Compliance means a lot of different things to academic institutions. These organizations must comply with countless regulations, standards, and laws affecting all aspects of their operations.
Schools’ compliance requirements have grown more complex since education entered the digital age. Providing access to tools like software, eBooks, and cloud-based systems creates a myriad of new compliance-related concerns for academic IT teams.
To understand why compliance is so complicated in the digital age, let’s look some of the many compliance concerns institutions need to juggle.
For many institutions, this is partially a response to growing legal pressure. From the GDPR in the EU to the CCPA in California, strict new privacy laws are proliferating around the world. These laws reflect an accelerating trend in which organizations are held responsible for safeguarding the private data of their end users – and can face harsh penalties if they don’t.
Meanwhile, the digitization of education is making it harder for institutions to keep data secure. A rash of high-profile data breaches have demonstrated that schools are vulnerable (and popular) cyberattack targets. To avoid these breaches, even schools that aren’t governed by the GDPR or CCPA need to comply with strict data-security standards.
This makes it critical for school IT leaders to invest in secure systems that incorporate privacy by design and comply with applicable privacy requirements. The costs of noncompliance can be severe, whether in the form of a GDPR fine or a ransomware attack.
As with compliance in general, accessibility means many things to academic institutions. Let’s focus on areas in which the digital age has complicated compliance with accessibility standards.
First: as more school services and course resources move online, schools need to ensure that their digital infrastructure is as accessible as their physical infrastructure. This means ensuring that all websites and systems used by students, staff, and faculty adhere to the Web Content Accessibility Guidelines (WCAG) as well as any applicable laws (e.g. the ADA in the US).
Second: as reported by Higher Ed Dive, schools are starting to concern themselves not just with physical accessibility but with financial accessibility. COVID-19 has brought this issue to the forefront. Since transitioning to remote learning, many schools have struggled with the question of how to serve students in remote and low-income areas, who may lack home internet access.
The second issue isn’t technically a compliance concern yet, as there are no laws or standards governing internet accessibility in education. But since remote learning isn’t going away, schools will eventually need to develop policies to address this aspect of accessibility.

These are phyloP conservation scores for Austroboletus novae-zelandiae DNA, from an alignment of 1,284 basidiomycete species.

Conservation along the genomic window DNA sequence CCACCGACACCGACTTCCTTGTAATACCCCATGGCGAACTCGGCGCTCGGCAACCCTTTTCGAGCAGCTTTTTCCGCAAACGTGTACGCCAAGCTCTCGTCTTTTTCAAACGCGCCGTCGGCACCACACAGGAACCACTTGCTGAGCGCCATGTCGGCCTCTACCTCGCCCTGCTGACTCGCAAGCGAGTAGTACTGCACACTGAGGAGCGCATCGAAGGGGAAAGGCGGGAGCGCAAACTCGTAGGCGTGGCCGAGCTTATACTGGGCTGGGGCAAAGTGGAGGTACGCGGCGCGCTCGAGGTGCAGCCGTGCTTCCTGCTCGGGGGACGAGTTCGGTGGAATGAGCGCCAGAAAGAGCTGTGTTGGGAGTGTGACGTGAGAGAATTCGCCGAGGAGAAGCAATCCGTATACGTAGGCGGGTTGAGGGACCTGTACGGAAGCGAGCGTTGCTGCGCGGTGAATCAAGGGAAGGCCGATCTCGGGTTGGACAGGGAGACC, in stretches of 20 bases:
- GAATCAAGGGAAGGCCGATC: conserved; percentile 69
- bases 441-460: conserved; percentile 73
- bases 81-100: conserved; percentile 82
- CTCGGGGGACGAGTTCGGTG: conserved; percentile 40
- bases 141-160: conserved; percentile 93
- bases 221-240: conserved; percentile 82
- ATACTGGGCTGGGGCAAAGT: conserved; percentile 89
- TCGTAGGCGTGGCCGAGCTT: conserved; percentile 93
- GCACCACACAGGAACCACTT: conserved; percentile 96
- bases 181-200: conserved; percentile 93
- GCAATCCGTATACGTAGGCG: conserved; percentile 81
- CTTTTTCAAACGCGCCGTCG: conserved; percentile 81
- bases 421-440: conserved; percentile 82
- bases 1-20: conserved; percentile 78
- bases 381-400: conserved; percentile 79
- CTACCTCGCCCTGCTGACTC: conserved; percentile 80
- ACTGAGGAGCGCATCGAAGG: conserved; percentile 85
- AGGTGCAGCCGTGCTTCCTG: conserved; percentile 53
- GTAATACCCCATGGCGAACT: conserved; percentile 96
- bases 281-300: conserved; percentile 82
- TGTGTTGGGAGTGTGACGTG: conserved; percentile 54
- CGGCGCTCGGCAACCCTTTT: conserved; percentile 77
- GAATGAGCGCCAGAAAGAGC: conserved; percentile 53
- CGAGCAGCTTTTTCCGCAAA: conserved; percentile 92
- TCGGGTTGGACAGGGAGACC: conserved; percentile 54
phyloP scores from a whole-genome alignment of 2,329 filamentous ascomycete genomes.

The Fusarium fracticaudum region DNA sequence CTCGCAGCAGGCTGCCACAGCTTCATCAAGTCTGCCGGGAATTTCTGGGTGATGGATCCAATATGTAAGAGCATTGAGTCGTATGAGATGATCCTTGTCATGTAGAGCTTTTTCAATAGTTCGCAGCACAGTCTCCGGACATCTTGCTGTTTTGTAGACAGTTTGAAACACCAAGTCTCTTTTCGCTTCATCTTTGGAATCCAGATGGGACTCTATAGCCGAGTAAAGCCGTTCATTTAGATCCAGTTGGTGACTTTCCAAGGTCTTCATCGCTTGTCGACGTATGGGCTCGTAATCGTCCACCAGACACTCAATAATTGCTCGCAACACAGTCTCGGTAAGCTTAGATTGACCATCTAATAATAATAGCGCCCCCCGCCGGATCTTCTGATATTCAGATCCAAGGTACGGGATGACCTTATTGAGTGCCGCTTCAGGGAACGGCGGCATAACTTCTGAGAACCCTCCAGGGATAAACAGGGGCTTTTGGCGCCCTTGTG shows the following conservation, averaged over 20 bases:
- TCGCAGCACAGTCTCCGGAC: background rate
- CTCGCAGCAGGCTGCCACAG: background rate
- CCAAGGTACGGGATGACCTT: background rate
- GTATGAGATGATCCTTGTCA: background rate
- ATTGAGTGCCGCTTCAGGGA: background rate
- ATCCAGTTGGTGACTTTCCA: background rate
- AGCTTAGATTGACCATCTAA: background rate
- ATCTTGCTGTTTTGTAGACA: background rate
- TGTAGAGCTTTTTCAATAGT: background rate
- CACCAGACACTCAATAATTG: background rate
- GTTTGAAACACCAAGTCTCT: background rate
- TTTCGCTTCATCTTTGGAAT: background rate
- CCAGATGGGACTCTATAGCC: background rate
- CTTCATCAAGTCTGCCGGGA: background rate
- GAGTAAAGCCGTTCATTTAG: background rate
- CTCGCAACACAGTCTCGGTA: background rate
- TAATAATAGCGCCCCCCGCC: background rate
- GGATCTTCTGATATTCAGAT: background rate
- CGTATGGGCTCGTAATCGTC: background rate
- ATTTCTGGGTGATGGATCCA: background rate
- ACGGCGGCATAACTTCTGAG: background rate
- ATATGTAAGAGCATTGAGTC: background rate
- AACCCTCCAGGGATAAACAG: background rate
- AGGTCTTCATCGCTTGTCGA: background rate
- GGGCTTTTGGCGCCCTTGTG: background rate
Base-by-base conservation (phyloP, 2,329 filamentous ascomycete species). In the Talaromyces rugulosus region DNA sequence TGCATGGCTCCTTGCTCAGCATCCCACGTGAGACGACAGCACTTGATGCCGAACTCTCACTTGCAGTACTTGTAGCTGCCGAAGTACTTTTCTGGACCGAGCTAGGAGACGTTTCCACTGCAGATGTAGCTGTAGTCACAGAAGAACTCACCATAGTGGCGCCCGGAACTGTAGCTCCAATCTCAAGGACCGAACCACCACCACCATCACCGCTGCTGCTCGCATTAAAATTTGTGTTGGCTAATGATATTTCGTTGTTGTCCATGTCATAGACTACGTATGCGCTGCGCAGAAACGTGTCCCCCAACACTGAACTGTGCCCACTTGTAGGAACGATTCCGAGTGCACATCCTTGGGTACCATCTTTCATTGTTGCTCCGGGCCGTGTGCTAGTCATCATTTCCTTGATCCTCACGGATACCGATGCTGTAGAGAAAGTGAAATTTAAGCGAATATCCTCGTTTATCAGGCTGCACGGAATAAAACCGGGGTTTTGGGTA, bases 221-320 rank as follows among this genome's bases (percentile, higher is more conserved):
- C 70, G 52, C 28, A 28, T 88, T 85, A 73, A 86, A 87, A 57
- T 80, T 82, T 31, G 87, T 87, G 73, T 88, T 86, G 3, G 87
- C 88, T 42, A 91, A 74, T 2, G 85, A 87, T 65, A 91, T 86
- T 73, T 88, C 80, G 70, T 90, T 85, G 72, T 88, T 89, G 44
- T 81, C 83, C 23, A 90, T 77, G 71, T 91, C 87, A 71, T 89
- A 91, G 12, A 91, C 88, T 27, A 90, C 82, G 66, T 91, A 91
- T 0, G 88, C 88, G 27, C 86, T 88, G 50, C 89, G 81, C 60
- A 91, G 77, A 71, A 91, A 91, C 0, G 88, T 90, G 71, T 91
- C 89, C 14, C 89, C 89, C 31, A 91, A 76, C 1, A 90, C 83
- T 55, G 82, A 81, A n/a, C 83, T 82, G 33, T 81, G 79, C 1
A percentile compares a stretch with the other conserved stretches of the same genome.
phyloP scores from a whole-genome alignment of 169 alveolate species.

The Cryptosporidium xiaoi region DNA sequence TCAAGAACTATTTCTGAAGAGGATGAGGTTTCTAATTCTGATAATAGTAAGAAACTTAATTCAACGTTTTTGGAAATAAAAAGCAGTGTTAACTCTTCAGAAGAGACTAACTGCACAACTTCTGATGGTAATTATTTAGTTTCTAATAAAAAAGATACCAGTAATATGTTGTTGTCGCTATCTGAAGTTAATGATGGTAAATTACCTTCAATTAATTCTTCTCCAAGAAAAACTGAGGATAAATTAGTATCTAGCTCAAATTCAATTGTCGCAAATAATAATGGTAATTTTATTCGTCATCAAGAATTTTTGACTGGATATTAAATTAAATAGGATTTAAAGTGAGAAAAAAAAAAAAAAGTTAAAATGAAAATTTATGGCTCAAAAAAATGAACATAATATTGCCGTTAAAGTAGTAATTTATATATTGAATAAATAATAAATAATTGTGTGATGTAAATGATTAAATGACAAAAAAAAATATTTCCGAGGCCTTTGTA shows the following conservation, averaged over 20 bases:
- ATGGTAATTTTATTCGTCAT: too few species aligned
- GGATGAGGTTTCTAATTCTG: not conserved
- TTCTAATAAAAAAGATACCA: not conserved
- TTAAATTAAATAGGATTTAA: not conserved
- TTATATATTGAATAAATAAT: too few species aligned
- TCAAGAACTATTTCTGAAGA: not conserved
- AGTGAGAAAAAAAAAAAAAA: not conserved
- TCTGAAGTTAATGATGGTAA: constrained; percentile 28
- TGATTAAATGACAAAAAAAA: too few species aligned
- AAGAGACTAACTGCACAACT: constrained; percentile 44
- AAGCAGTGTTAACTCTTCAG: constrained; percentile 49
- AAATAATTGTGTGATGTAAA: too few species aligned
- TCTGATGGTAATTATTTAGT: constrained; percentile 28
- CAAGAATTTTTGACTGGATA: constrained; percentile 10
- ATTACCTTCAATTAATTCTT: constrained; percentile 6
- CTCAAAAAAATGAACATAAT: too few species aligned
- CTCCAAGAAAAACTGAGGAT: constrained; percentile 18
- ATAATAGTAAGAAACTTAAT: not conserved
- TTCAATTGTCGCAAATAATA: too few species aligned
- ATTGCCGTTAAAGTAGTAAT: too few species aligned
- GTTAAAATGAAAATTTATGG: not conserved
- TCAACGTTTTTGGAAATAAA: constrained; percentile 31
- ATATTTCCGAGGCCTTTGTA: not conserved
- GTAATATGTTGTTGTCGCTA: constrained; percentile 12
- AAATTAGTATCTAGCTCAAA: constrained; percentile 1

Licensing Terms and Conditions
Schools also have to ensure compliance with all terms and conditions associated with the various digital resources they license. Given the sheer volume of software used in higher education, this is a daunting task.
Institutions often license software exclusively for specific users, such as faculty or students from select departments or courses. Every course transfer can potentially affect what software and eBooks a student is eligible for. Some software is licensed for home use; some can only be installed on campus computers. These are just some the licensing rules that can apply to academic digital resources.
Ensuring compliance with all these terms and conditions is a major burden for IT teams. They have to devote resources to deprovisioning access to software as students lose eligibility. They need a means of communicating terms to end users and prompting them to accept. This becomes even more challenging in remote-learning and BYOD scenarios, as IT needs to ensure compliance on non-campus devices.
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Between the needs to safeguard private data, meet accessibility standards, and enforce a web of licensing conditions, school IT teams have their work cut out when it comes to ensuring compliance. And as digital tools, online learning, and new laws proliferate, this responsibility will only grow more complex.
There are steps institutions can take to manage compliance-related risks. Incorporate privacy by design into all school systems, and only work with partners who do the same. Consult the Higher Education Community Vendor Assessment Toolkit (HECVAT) to vet all vendors. Use single sign-on (SSO) authentication to restrict access to software. Finally, consider a centralized approach to managing licenses, as centralization improves visibility into who’s accessing licensed software.
Compliant and Secure Software Management
Kivuto Cloud can help schools manage and distribute digital resources in compliance with applicable laws and licensing conditions. Watch how.